Rhode Island’s economy has been a bloodied battleground these last few years. In that time, the General Assembly has been working to attack every facet of our economic troubles in various ways. I took office primarily to join this fight against unemployment after seeing the poor and vulnerable people of Woonsocket and Cumberland suffer at the hands of a monstrous depression.
Since then, I have been pushing this state to lower its cigarette and gas taxes, not in order to stay competitive but in order to be competitive. It’s looking like the choices of our neighbors are going to bode well for our economic goals.
Let’s start with Massachusetts. The Bay State raised its excise cigarette taxes this year from $2.51 to $3.51 per pack, costing Rhode Islanders 1 cent more per pack if they choose to cross the border into Massachusetts to purchase cigarettes. I know it may seem like 1 cent will not make a difference in the choice between Rhode Island and Massachusetts. But those who usually cross the border are no longer receiving the bargain they once were. According to the Dec. 9, 2013 article in the Providence Journal titled, “R.I. benefits from big hike in Mass. cigarette tax,” our state saw $2.7 million more in cigarette tax revenue between the months of August and October than was expected.
In Connecticut, our neighbors are paying more for gasoline. The state’s gross receipts tax (also known as the gas tax) has increased by 4 cents per gallon. Additionally, its diesel tax has increased by 3.5 cents per gallon. In April of this year, the American Petroleum Institute (API) released a report that would place Connecticut’s state gas taxes among the highest in the entire nation after the increase. This is because while the state’s flat gasoline tax is 25 cents per gallon, Connecticut also collects an additional gasoline tax at the wholesale level.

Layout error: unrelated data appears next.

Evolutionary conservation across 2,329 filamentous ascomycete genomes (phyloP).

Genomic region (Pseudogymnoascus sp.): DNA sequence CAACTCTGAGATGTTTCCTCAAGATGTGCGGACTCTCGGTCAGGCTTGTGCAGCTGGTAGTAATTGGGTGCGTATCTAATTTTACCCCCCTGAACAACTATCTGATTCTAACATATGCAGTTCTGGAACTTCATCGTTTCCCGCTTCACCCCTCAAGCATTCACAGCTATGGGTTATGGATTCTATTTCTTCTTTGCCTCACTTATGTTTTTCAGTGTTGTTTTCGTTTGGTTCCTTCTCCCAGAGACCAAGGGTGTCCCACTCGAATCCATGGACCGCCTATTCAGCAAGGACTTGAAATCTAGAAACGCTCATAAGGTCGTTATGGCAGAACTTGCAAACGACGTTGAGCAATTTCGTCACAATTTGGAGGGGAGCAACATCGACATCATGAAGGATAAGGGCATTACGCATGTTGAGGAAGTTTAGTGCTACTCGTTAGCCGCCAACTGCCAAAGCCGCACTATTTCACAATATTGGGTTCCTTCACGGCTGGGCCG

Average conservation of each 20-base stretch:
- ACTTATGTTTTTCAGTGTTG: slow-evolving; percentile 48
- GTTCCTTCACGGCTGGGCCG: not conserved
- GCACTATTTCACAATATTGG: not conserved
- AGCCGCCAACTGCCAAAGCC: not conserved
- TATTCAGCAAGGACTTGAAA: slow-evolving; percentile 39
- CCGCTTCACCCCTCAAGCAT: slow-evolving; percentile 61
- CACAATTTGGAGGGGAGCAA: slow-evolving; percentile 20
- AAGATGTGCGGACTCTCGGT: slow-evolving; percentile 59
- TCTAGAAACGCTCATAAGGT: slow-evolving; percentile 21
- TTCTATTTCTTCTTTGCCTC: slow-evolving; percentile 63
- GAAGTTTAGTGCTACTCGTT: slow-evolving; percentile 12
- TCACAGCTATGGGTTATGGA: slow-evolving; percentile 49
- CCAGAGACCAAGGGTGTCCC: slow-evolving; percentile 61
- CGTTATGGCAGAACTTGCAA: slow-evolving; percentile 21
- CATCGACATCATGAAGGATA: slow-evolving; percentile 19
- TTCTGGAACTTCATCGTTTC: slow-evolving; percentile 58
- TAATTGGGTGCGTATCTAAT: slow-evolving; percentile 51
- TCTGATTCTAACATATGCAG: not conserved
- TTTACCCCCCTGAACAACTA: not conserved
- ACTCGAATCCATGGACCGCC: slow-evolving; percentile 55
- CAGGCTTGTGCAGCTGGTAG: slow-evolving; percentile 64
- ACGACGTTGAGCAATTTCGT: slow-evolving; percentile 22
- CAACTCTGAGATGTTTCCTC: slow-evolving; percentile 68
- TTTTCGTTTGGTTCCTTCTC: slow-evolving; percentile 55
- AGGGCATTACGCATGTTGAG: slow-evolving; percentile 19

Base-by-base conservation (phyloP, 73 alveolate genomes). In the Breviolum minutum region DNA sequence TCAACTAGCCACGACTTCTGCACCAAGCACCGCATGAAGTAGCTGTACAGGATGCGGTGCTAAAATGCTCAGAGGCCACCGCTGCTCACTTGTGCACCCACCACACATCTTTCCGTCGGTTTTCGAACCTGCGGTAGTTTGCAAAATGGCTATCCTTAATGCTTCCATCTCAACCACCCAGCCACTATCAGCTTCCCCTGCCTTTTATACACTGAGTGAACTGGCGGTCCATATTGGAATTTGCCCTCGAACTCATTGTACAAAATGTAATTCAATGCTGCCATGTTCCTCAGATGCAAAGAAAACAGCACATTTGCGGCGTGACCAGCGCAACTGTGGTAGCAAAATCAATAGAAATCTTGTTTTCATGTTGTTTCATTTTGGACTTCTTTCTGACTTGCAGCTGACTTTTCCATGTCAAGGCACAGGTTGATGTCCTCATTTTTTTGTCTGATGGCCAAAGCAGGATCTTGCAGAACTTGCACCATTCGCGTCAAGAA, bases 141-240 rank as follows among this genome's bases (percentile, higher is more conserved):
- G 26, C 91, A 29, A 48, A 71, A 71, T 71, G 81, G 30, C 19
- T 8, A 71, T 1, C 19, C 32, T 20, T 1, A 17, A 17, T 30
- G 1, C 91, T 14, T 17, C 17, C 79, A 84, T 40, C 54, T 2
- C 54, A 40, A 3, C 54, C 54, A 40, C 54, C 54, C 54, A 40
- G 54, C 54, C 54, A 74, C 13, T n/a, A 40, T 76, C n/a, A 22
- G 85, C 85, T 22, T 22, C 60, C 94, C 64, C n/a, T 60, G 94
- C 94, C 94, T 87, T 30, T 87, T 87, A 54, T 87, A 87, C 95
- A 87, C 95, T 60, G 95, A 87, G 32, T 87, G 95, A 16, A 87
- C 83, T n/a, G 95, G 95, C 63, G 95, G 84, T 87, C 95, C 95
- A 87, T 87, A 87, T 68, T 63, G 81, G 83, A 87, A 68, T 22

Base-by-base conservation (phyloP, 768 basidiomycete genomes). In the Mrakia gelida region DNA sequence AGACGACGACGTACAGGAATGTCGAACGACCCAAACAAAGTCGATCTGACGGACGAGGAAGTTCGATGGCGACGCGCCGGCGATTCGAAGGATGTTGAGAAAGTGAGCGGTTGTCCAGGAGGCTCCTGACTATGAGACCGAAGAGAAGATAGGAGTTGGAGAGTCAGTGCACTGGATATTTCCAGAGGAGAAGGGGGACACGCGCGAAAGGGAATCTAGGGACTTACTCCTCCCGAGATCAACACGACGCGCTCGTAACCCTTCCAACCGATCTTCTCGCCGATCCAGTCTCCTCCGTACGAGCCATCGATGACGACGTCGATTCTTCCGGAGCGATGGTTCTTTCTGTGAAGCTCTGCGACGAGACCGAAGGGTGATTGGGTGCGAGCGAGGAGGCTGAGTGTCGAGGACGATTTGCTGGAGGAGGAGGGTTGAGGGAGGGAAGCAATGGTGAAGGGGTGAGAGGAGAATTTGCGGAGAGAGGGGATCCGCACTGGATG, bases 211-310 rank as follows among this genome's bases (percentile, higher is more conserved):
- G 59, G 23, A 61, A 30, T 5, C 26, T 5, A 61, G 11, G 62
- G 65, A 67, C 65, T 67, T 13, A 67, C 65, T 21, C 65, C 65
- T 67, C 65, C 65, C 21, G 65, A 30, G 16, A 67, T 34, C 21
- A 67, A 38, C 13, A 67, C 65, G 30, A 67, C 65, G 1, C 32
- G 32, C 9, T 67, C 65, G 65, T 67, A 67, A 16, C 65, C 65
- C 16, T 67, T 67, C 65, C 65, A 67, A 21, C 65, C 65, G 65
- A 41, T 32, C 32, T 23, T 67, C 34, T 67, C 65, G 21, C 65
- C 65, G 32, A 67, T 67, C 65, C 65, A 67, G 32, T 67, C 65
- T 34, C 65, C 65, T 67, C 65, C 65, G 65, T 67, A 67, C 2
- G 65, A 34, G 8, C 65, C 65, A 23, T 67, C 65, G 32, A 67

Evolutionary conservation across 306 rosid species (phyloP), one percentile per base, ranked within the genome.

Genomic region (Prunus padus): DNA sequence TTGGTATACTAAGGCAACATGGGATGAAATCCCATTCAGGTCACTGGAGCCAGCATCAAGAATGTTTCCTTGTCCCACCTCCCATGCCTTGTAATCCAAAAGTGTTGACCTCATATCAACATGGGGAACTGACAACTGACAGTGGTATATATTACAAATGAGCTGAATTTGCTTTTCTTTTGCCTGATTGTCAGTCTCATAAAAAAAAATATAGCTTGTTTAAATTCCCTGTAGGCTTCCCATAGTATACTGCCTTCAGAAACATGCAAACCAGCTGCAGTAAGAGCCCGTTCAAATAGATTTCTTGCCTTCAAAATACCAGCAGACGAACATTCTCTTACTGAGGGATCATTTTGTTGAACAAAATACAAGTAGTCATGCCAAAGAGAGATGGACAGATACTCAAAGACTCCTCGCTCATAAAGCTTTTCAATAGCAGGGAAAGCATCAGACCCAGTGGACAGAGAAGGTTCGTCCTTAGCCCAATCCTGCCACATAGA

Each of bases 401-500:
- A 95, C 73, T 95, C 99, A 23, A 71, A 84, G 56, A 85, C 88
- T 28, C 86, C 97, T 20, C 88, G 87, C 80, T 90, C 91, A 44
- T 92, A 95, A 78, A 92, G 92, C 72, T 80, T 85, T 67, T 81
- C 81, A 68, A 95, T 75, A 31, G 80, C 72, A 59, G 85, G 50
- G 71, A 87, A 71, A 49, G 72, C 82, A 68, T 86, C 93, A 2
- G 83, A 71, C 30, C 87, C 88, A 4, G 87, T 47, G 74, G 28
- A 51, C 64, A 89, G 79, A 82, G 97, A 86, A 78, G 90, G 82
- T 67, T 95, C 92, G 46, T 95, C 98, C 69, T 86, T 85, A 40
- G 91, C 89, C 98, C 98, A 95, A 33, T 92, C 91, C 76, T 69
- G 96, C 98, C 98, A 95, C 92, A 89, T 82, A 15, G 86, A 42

Where does that leave Rhode Island? Our state currently charges 32 cents per gallon for gasoline tax, and Rhode Island’s cigarette tax has been $3.50 per pack since June 30, 2012 when the state raised it by 4 cents. I’ve said this before, but the person who buys cigarettes in, say, Woonsocket, is also likely to spend money on a bottle of water, a coffee, a lottery ticket or maybe even a gallon of milk. I still believe that those who argue that lowering the state’s cigarette or gasoline tax would result in a loss of state revenues are shortsighted. We must be able to attract business in the long-term. Yes, we need short-term relief in many areas of our economy. The bigger picture, however, is equally important.
In the business world, we sometimes have to spend money in order to make money. That’s what needs to happen here. Regardless of the General Assembly’s decision next year regarding those taxes, Rhode Island is officially in the game. I think that’s worth noting when we’re talking about our general economic health. There are glimmers of hope and reason here, and I understand it’s difficult to see them when we are surrounded by so much negativity and uncertainty. I don’t blame the media or the constituents or the government – it is what it is. We are still fighting a battle, and with that will come long periods of frustration, trial and error, collaborations and the weight of our problems continually sagging down on our spirits. This is not to say that this tax news is anywhere close to the good news we want to hear about jobs and economic activity. But can we just take a moment to note how we’ve been able to take one step up the ladder? Life is a series of little movements, and we must pause to appreciate whatever progress we make.